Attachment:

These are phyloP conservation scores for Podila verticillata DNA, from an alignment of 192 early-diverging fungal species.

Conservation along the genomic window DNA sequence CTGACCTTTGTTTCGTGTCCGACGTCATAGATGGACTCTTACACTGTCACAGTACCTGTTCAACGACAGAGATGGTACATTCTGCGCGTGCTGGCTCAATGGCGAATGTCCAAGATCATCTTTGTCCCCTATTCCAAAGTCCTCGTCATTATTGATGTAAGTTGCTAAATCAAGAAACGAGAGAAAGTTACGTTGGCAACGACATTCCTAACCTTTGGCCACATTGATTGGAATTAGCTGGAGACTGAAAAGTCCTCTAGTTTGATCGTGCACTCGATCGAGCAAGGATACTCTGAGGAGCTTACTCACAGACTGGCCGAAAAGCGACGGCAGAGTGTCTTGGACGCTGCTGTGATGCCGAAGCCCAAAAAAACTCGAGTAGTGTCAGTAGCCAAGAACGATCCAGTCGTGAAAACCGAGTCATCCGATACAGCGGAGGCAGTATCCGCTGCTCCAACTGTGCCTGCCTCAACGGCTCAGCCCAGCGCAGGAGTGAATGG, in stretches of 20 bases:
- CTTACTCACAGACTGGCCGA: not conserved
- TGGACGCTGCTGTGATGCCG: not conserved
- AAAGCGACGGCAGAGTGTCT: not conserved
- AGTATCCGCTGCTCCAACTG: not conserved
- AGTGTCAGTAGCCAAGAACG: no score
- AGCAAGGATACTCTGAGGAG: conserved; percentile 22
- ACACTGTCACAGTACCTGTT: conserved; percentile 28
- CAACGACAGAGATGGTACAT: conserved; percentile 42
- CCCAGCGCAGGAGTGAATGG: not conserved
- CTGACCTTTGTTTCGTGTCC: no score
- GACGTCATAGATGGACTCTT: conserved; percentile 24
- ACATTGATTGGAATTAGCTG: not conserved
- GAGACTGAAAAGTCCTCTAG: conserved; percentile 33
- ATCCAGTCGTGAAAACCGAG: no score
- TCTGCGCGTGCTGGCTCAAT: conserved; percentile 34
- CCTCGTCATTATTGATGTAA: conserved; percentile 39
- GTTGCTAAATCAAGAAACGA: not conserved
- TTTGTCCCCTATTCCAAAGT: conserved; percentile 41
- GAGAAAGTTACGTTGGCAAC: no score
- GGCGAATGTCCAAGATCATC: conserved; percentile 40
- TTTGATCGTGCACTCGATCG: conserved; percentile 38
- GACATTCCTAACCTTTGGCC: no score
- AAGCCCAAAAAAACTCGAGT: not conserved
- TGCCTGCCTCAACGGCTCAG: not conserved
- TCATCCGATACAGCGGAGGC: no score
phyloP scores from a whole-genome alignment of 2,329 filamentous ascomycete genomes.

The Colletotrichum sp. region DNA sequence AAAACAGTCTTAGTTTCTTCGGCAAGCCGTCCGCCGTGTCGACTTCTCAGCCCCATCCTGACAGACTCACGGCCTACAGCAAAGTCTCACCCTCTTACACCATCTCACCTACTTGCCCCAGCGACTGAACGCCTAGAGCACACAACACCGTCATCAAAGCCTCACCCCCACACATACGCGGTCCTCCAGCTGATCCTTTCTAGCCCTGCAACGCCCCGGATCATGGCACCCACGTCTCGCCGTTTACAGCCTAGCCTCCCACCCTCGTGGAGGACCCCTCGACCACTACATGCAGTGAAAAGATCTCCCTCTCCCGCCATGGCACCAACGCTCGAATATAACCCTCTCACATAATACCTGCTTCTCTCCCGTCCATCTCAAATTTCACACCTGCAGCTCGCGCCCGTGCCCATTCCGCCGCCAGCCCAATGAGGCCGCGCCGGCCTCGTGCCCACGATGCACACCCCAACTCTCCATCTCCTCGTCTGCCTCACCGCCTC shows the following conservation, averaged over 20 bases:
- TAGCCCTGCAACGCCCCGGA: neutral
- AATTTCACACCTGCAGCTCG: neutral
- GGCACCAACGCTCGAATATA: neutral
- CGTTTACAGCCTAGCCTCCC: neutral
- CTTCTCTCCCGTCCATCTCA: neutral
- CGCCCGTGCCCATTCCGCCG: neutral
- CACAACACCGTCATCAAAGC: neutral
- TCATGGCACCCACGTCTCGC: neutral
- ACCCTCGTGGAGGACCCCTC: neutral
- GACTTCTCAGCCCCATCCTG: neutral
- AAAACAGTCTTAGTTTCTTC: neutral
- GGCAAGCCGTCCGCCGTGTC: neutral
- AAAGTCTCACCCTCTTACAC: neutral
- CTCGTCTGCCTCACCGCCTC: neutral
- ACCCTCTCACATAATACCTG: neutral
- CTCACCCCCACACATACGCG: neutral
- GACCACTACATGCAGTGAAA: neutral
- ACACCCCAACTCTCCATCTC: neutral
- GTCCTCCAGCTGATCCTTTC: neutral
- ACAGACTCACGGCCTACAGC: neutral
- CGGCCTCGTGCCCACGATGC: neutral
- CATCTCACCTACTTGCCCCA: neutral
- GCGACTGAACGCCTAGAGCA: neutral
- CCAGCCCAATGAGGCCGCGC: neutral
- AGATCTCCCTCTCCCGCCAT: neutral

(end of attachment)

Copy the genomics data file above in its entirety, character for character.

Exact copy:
These are phyloP conservation scores for Podila verticillata DNA, from an alignment of 192 early-diverging fungal species.

Conservation along the genomic window DNA sequence CTGACCTTTGTTTCGTGTCCGACGTCATAGATGGACTCTTACACTGTCACAGTACCTGTTCAACGACAGAGATGGTACATTCTGCGCGTGCTGGCTCAATGGCGAATGTCCAAGATCATCTTTGTCCCCTATTCCAAAGTCCTCGTCATTATTGATGTAAGTTGCTAAATCAAGAAACGAGAGAAAGTTACGTTGGCAACGACATTCCTAACCTTTGGCCACATTGATTGGAATTAGCTGGAGACTGAAAAGTCCTCTAGTTTGATCGTGCACTCGATCGAGCAAGGATACTCTGAGGAGCTTACTCACAGACTGGCCGAAAAGCGACGGCAGAGTGTCTTGGACGCTGCTGTGATGCCGAAGCCCAAAAAAACTCGAGTAGTGTCAGTAGCCAAGAACGATCCAGTCGTGAAAACCGAGTCATCCGATACAGCGGAGGCAGTATCCGCTGCTCCAACTGTGCCTGCCTCAACGGCTCAGCCCAGCGCAGGAGTGAATGG, in stretches of 20 bases:
- CTTACTCACAGACTGGCCGA: not conserved
- TGGACGCTGCTGTGATGCCG: not conserved
- AAAGCGACGGCAGAGTGTCT: not conserved
- AGTATCCGCTGCTCCAACTG: not conserved
- AGTGTCAGTAGCCAAGAACG: no score
- AGCAAGGATACTCTGAGGAG: conserved; percentile 22
- ACACTGTCACAGTACCTGTT: conserved; percentile 28
- CAACGACAGAGATGGTACAT: conserved; percentile 42
- CCCAGCGCAGGAGTGAATGG: not conserved
- CTGACCTTTGTTTCGTGTCC: no score
- GACGTCATAGATGGACTCTT: conserved; percentile 24
- ACATTGATTGGAATTAGCTG: not conserved
- GAGACTGAAAAGTCCTCTAG: conserved; percentile 33
- ATCCAGTCGTGAAAACCGAG: no score
- TCTGCGCGTGCTGGCTCAAT: conserved; percentile 34
- CCTCGTCATTATTGATGTAA: conserved; percentile 39
- GTTGCTAAATCAAGAAACGA: not conserved
- TTTGTCCCCTATTCCAAAGT: conserved; percentile 41
- GAGAAAGTTACGTTGGCAAC: no score
- GGCGAATGTCCAAGATCATC: conserved; percentile 40
- TTTGATCGTGCACTCGATCG: conserved; percentile 38
- GACATTCCTAACCTTTGGCC: no score
- AAGCCCAAAAAAACTCGAGT: not conserved
- TGCCTGCCTCAACGGCTCAG: not conserved
- TCATCCGATACAGCGGAGGC: no score
phyloP scores from a whole-genome alignment of 2,329 filamentous ascomycete genomes.

The Colletotrichum sp. region DNA sequence AAAACAGTCTTAGTTTCTTCGGCAAGCCGTCCGCCGTGTCGACTTCTCAGCCCCATCCTGACAGACTCACGGCCTACAGCAAAGTCTCACCCTCTTACACCATCTCACCTACTTGCCCCAGCGACTGAACGCCTAGAGCACACAACACCGTCATCAAAGCCTCACCCCCACACATACGCGGTCCTCCAGCTGATCCTTTCTAGCCCTGCAACGCCCCGGATCATGGCACCCACGTCTCGCCGTTTACAGCCTAGCCTCCCACCCTCGTGGAGGACCCCTCGACCACTACATGCAGTGAAAAGATCTCCCTCTCCCGCCATGGCACCAACGCTCGAATATAACCCTCTCACATAATACCTGCTTCTCTCCCGTCCATCTCAAATTTCACACCTGCAGCTCGCGCCCGTGCCCATTCCGCCGCCAGCCCAATGAGGCCGCGCCGGCCTCGTGCCCACGATGCACACCCCAACTCTCCATCTCCTCGTCTGCCTCACCGCCTC shows the following conservation, averaged over 20 bases:
- TAGCCCTGCAACGCCCCGGA: neutral
- AATTTCACACCTGCAGCTCG: neutral
- GGCACCAACGCTCGAATATA: neutral
- CGTTTACAGCCTAGCCTCCC: neutral
- CTTCTCTCCCGTCCATCTCA: neutral
- CGCCCGTGCCCATTCCGCCG: neutral
- CACAACACCGTCATCAAAGC: neutral
- TCATGGCACCCACGTCTCGC: neutral
- ACCCTCGTGGAGGACCCCTC: neutral
- GACTTCTCAGCCCCATCCTG: neutral
- AAAACAGTCTTAGTTTCTTC: neutral
- GGCAAGCCGTCCGCCGTGTC: neutral
- AAAGTCTCACCCTCTTACAC: neutral
- CTCGTCTGCCTCACCGCCTC: neutral
- ACCCTCTCACATAATACCTG: neutral
- CTCACCCCCACACATACGCG: neutral
- GACCACTACATGCAGTGAAA: neutral
- ACACCCCAACTCTCCATCTC: neutral
- GTCCTCCAGCTGATCCTTTC: neutral
- ACAGACTCACGGCCTACAGC: neutral
- CGGCCTCGTGCCCACGATGC: neutral
- CATCTCACCTACTTGCCCCA: neutral
- GCGACTGAACGCCTAGAGCA: neutral
- CCAGCCCAATGAGGCCGCGC: neutral
- AGATCTCCCTCTCCCGCCAT: neutral